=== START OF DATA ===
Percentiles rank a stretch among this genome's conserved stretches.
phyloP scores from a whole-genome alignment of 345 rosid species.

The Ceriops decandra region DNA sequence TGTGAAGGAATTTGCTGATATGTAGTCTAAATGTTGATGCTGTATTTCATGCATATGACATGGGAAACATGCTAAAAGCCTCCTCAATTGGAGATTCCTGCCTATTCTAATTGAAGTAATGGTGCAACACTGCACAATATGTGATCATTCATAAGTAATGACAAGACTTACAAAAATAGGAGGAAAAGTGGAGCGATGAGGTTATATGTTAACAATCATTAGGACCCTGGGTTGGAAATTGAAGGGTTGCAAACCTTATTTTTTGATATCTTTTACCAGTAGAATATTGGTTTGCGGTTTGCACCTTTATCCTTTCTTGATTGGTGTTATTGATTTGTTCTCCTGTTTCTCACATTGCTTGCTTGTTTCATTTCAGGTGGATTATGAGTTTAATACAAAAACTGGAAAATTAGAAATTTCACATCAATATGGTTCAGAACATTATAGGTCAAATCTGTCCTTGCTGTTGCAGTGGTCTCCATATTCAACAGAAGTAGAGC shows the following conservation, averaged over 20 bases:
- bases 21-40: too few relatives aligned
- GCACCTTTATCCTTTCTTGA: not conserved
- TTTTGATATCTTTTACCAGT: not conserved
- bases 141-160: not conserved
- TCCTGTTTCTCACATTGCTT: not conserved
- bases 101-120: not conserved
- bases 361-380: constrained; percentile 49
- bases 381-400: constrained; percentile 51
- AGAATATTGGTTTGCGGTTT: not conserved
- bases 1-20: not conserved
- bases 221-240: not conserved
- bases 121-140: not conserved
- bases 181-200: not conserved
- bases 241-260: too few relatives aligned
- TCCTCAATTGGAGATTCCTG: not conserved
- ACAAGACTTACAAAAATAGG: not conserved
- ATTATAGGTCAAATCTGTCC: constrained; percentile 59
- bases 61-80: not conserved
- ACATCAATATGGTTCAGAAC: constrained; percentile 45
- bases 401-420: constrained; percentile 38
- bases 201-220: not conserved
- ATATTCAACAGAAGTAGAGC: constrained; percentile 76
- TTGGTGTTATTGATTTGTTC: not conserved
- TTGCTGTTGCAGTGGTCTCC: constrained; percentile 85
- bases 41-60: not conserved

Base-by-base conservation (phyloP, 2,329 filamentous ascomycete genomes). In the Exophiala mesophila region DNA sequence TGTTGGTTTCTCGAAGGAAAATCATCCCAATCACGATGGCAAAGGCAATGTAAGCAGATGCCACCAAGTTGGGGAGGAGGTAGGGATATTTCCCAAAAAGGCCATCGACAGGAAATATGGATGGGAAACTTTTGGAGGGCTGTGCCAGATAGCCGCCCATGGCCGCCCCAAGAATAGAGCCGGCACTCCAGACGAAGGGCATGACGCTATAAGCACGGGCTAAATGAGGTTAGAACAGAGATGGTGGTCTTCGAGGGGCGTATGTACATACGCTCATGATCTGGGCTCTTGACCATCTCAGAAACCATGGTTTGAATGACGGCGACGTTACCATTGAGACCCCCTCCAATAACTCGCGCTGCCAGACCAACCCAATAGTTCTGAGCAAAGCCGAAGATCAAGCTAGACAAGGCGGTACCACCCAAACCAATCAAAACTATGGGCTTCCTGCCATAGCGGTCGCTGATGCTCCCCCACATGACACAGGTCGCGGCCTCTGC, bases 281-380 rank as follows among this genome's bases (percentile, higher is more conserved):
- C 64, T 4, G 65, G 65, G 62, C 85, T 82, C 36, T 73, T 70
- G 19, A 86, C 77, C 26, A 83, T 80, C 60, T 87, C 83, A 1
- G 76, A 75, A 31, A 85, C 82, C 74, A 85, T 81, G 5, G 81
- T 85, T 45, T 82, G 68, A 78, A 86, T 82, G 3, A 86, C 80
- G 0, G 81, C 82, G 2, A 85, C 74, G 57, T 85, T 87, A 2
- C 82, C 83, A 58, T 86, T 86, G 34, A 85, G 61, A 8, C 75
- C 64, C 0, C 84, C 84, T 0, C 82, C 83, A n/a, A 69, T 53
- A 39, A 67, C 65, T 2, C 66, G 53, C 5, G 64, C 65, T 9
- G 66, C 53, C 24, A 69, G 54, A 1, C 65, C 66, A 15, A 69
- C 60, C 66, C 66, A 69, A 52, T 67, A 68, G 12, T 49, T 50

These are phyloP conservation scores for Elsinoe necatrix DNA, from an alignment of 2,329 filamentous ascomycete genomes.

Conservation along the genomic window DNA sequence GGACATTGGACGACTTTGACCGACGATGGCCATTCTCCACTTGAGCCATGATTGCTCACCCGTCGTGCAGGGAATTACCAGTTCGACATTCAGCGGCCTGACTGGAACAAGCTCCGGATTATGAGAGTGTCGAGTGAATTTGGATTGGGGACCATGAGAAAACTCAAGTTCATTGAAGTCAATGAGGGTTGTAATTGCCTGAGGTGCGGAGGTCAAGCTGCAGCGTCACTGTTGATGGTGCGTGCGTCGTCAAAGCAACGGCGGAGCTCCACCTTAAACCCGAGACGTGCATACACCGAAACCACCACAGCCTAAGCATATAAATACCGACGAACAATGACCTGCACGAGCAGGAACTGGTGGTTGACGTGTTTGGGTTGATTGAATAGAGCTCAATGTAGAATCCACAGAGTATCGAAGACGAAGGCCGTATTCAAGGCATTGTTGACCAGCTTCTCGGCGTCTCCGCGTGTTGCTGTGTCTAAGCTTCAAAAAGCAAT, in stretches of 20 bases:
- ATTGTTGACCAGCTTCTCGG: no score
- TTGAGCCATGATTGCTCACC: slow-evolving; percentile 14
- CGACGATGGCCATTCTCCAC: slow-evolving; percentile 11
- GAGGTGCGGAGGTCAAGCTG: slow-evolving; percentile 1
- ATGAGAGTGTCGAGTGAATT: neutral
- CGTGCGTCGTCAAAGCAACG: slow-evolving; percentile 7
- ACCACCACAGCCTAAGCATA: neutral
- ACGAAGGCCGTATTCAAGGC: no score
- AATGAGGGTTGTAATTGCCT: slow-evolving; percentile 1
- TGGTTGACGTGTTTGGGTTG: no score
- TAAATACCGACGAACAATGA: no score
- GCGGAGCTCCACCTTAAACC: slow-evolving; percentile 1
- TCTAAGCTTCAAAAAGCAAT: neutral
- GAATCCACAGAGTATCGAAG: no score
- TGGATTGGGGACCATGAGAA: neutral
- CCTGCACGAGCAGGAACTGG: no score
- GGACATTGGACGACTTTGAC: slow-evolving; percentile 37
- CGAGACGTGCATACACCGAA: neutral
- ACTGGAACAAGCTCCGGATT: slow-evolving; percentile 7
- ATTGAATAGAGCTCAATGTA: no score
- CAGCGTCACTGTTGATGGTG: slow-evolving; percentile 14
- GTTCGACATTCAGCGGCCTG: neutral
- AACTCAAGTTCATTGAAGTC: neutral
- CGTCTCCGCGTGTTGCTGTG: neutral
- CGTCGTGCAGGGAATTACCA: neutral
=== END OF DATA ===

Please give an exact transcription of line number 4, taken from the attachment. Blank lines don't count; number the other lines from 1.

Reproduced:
- bases 21-40: too few relatives aligned